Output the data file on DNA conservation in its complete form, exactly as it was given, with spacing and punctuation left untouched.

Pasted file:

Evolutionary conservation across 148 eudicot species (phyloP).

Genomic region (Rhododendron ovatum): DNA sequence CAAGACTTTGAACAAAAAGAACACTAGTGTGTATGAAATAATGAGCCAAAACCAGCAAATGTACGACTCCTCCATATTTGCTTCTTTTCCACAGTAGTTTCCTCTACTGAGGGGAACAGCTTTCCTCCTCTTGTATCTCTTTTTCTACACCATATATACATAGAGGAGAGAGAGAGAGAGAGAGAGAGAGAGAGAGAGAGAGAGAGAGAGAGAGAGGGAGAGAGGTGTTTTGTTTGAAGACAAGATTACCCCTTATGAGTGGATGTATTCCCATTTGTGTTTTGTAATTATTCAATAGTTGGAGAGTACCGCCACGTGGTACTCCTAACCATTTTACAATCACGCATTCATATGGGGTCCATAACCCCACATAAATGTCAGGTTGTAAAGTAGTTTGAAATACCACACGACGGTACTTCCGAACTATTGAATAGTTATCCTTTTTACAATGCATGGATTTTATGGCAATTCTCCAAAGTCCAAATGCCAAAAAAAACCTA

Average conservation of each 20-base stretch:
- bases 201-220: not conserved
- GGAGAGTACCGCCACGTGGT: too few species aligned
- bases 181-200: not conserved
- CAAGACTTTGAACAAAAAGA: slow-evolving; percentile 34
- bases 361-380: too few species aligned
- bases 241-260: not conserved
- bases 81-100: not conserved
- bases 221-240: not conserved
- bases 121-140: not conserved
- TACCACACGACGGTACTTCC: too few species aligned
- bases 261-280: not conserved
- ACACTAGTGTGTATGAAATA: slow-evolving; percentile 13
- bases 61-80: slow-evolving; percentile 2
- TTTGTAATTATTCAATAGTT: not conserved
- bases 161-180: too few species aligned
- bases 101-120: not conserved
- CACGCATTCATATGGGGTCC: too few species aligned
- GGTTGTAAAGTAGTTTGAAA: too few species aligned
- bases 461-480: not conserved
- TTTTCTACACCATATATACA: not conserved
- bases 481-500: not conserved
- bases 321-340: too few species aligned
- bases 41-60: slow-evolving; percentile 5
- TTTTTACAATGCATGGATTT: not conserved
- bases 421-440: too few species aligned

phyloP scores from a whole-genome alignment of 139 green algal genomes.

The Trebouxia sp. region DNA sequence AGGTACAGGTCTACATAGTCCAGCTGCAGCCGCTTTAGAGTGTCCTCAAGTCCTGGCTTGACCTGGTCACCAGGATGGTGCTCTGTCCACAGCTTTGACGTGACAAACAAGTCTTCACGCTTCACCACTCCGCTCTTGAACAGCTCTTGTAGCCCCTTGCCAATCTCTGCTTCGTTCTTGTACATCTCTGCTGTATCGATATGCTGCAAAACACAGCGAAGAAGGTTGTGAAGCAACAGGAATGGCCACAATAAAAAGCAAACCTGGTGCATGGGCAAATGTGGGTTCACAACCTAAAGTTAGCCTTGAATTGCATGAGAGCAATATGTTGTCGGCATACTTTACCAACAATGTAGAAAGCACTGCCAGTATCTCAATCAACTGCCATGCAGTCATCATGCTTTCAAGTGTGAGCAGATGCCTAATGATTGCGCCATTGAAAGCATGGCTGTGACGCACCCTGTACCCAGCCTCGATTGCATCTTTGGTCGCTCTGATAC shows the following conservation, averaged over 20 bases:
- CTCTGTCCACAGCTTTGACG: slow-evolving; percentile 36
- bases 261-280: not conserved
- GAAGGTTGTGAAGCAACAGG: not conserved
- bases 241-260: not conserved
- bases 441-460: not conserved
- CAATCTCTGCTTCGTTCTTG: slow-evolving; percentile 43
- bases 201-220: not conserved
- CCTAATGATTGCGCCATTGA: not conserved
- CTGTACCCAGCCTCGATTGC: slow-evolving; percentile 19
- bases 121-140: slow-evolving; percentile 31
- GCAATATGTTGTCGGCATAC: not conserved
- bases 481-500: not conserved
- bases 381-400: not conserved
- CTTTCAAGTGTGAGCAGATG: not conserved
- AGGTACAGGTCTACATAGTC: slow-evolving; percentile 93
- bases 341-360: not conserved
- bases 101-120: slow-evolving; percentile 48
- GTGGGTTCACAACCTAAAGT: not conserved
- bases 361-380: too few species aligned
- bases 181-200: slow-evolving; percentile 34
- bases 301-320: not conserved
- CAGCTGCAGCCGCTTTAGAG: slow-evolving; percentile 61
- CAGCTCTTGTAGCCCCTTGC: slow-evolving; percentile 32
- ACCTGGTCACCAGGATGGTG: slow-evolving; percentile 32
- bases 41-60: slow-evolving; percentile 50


Evolutionary conservation across 148 eudicot species (phyloP).

Genomic region (Rhododendron ovatum): DNA sequence CAAGACTTTGAACAAAAAGAACACTAGTGTGTATGAAATAATGAGCCAAAACCAGCAAATGTACGACTCCTCCATATTTGCTTCTTTTCCACAGTAGTTTCCTCTACTGAGGGGAACAGCTTTCCTCCTCTTGTATCTCTTTTTCTACACCATATATACATAGAGGAGAGAGAGAGAGAGAGAGAGAGAGAGAGAGAGAGAGAGAGAGAGAGAGAGGGAGAGAGGTGTTTTGTTTGAAGACAAGATTACCCCTTATGAGTGGATGTATTCCCATTTGTGTTTTGTAATTATTCAATAGTTGGAGAGTACCGCCACGTGGTACTCCTAACCATTTTACAATCACGCATTCATATGGGGTCCATAACCCCACATAAATGTCAGGTTGTAAAGTAGTTTGAAATACCACACGACGGTACTTCCGAACTATTGAATAGTTATCCTTTTTACAATGCATGGATTTTATGGCAATTCTCCAAAGTCCAAATGCCAAAAAAAACCTA

Average conservation of each 20-base stretch:
- bases 201-220: not conserved
- GGAGAGTACCGCCACGTGGT: too few species aligned
- bases 181-200: not conserved
- CAAGACTTTGAACAAAAAGA: slow-evolving; percentile 34
- bases 361-380: too few species aligned
- bases 241-260: not conserved
- bases 81-100: not conserved
- bases 221-240: not conserved
- bases 121-140: not conserved
- TACCACACGACGGTACTTCC: too few species aligned
- bases 261-280: not conserved
- ACACTAGTGTGTATGAAATA: slow-evolving; percentile 13
- bases 61-80: slow-evolving; percentile 2
- TTTGTAATTATTCAATAGTT: not conserved
- bases 161-180: too few species aligned
- bases 101-120: not conserved
- CACGCATTCATATGGGGTCC: too few species aligned
- GGTTGTAAAGTAGTTTGAAA: too few species aligned
- bases 461-480: not conserved
- TTTTCTACACCATATATACA: not conserved
- bases 481-500: not conserved
- bases 321-340: too few species aligned
- bases 41-60: slow-evolving; percentile 5
- TTTTTACAATGCATGGATTT: not conserved
- bases 421-440: too few species aligned

phyloP scores from a whole-genome alignment of 139 green algal genomes.

The Trebouxia sp. region DNA sequence AGGTACAGGTCTACATAGTCCAGCTGCAGCCGCTTTAGAGTGTCCTCAAGTCCTGGCTTGACCTGGTCACCAGGATGGTGCTCTGTCCACAGCTTTGACGTGACAAACAAGTCTTCACGCTTCACCACTCCGCTCTTGAACAGCTCTTGTAGCCCCTTGCCAATCTCTGCTTCGTTCTTGTACATCTCTGCTGTATCGATATGCTGCAAAACACAGCGAAGAAGGTTGTGAAGCAACAGGAATGGCCACAATAAAAAGCAAACCTGGTGCATGGGCAAATGTGGGTTCACAACCTAAAGTTAGCCTTGAATTGCATGAGAGCAATATGTTGTCGGCATACTTTACCAACAATGTAGAAAGCACTGCCAGTATCTCAATCAACTGCCATGCAGTCATCATGCTTTCAAGTGTGAGCAGATGCCTAATGATTGCGCCATTGAAAGCATGGCTGTGACGCACCCTGTACCCAGCCTCGATTGCATCTTTGGTCGCTCTGATAC shows the following conservation, averaged over 20 bases:
- CTCTGTCCACAGCTTTGACG: slow-evolving; percentile 36
- bases 261-280: not conserved
- GAAGGTTGTGAAGCAACAGG: not conserved
- bases 241-260: not conserved
- bases 441-460: not conserved
- CAATCTCTGCTTCGTTCTTG: slow-evolving; percentile 43
- bases 201-220: not conserved
- CCTAATGATTGCGCCATTGA: not conserved
- CTGTACCCAGCCTCGATTGC: slow-evolving; percentile 19
- bases 121-140: slow-evolving; percentile 31
- GCAATATGTTGTCGGCATAC: not conserved
- bases 481-500: not conserved
- bases 381-400: not conserved
- CTTTCAAGTGTGAGCAGATG: not conserved
- AGGTACAGGTCTACATAGTC: slow-evolving; percentile 93
- bases 341-360: not conserved
- bases 101-120: slow-evolving; percentile 48
- GTGGGTTCACAACCTAAAGT: not conserved
- bases 361-380: too few species aligned
- bases 181-200: slow-evolving; percentile 34
- bases 301-320: not conserved
- CAGCTGCAGCCGCTTTAGAG: slow-evolving; percentile 61
- CAGCTCTTGTAGCCCCTTGC: slow-evolving; percentile 32
- ACCTGGTCACCAGGATGGTG: slow-evolving; percentile 32
- bases 41-60: slow-evolving; percentile 50